A few hours ago, I was sitting near the spot of Jesus' ascension on Mount Olive. The sky had just unleashed a torrent of rain, and the dark and foreboding clouds were still rolling over the hills and valleys of the Jerusalem. A few rays of light pierced the clouds, falling on the shimmering golden facade of the Dome of the Rock. Before me lay all of the Old City of Jerusalem, its massive walls, the imposing Temple Mount, and the sweeping hills soaked with history and memories and war and suffering and hope. And I felt so far from the tiny town that I came from.
My family didn't have much when I was growing up. On my dad's side, my grandfather was a construction worker and my grandmother was illiterate. My mom immigrated from Taiwan when she was 16. Her parents were divorced. And her mom did data entry at a hospital while her dad had gambling problems.
My parents weren't able to finish college. They started a family while they were young, and had only a small apprentice salary in the beginning. At first, they could only afford a tiny attic apartment in rural Pennsylvania, but they slowly saved up for a small house. I think sometimes about how hard it must have been, all the sacrifices they made to save money and provide for their kids. I remember the cold nights during the winter because heating was too expensive, so we huddled around the fireplace and chimney to do our homework. I remember sorting through coupons at thrift stores and clipping them from newspapers, as we tried to save every penny we could. I remember the recycling centers where we could bring cans and jars to exchange for money, and I remember the dry milk and large bags of kashi cereal. I remember the slow painstaking renovations on the house every weekend. Our weekly and nightly ritual of home construction.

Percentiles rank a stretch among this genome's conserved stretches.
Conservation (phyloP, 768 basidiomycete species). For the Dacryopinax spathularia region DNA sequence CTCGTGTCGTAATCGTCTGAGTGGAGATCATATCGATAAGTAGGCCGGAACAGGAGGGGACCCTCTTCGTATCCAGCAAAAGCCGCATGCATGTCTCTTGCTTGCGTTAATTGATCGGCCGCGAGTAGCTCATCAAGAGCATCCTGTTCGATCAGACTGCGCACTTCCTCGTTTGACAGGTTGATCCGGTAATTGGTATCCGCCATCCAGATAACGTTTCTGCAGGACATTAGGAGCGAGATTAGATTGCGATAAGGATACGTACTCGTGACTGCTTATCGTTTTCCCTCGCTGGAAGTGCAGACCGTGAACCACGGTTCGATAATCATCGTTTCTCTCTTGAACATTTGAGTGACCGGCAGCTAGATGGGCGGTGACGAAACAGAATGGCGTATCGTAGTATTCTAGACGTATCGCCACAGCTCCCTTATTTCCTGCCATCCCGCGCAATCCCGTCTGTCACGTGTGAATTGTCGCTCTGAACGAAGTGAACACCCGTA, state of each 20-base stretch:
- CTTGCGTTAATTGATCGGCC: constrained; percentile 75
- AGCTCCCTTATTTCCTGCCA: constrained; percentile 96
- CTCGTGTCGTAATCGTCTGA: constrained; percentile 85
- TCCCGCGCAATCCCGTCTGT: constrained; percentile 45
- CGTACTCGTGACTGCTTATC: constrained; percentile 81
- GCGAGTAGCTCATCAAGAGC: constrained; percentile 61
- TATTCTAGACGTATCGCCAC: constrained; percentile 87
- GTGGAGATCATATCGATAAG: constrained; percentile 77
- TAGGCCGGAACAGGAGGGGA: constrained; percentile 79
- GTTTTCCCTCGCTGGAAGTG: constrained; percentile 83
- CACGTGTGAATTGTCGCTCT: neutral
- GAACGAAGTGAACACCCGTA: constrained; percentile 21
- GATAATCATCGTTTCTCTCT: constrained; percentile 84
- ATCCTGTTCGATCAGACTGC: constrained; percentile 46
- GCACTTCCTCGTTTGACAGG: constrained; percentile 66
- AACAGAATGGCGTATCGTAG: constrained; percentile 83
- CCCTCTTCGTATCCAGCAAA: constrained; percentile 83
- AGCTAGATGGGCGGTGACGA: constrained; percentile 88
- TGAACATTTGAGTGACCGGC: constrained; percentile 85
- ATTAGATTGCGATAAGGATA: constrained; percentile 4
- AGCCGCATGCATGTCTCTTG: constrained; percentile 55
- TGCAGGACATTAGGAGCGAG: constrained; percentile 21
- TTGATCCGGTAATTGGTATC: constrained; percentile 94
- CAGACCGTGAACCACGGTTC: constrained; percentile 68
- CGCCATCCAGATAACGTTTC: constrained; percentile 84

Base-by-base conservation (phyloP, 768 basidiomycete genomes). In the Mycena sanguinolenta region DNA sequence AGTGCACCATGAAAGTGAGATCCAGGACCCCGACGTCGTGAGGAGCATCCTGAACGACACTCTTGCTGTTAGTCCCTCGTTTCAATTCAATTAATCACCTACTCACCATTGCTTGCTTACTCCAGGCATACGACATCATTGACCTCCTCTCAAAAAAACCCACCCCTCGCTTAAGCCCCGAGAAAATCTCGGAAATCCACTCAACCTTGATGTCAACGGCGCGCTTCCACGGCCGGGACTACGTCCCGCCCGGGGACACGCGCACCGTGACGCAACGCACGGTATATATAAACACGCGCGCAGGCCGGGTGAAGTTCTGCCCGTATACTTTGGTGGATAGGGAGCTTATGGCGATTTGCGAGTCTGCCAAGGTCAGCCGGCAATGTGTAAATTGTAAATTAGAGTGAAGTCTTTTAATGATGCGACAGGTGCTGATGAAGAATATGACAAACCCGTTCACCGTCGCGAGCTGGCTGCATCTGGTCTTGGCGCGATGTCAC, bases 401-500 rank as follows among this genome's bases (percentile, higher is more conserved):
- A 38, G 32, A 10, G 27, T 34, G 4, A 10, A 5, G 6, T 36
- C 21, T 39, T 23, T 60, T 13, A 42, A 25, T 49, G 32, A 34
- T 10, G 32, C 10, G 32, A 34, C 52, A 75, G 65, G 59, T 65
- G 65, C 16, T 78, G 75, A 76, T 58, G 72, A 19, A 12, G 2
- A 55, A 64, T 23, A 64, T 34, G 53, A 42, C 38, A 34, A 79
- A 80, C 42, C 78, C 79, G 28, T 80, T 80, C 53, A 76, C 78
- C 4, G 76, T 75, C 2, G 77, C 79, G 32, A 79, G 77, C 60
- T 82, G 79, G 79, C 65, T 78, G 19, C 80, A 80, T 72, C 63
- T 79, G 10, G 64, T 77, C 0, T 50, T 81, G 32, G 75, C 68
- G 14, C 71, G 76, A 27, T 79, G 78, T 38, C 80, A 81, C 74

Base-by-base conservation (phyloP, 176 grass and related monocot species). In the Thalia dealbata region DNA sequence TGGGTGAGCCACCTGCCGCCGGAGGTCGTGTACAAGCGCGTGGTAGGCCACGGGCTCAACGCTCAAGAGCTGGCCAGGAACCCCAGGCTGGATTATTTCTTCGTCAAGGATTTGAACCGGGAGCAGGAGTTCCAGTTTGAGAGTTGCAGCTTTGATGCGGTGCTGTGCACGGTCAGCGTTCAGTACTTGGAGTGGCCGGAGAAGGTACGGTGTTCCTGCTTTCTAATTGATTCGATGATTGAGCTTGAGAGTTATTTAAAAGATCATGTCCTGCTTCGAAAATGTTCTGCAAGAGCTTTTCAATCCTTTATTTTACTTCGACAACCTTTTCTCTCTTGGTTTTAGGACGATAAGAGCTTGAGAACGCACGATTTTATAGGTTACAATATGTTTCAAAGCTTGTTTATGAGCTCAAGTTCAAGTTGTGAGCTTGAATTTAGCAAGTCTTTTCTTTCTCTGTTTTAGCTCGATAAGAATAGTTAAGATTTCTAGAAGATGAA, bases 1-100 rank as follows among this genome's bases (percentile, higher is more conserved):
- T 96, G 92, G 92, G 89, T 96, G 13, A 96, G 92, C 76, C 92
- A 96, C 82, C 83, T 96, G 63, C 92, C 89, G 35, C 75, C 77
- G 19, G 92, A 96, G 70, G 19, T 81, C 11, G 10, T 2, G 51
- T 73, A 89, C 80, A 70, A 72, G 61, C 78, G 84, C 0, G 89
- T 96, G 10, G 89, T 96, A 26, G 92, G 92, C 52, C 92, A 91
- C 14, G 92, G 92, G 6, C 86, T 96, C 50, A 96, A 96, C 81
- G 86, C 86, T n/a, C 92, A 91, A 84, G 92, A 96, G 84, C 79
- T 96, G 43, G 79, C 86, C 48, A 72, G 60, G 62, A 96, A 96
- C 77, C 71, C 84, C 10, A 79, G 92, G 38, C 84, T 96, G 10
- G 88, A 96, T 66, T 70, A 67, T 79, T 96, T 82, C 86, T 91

Despite everything, my parents provided a lot for my brothers and me. We would take vacations every year, epic road trips to Canada and Wyoming and Montana, sleeping in the car or cramming the whole family into small hotel rooms. They taught us to be good people and take care of those around us, provided us all with great educations, and gave us opportunities that they never saw. By the time I was in highschool and heading to Princeton, my parents had built a comfortable life for themselves and their family. I don't know for sure what the American dream is, but I'm fairly sure that I lived at least part of it.
Someone recently commented to me that she hoped I'd find experiences, memories on this trip that would make me feel grateful. I know I have, but even more than that, the trip itself, just to be in Jerusalem, makes me feel grateful. I'm here because of hundreds of different choices I've made, but more importantly, I'm here because of all the difficult choices my parents made. For the values they instilled in me, the education they gave me, and for the opportunities they provided me.
I'm in Jerusalem, and I'm very far from home. But I wouldn't be here if it wasn't for my home. And despite all its craziness and complications, for that I'm very grateful.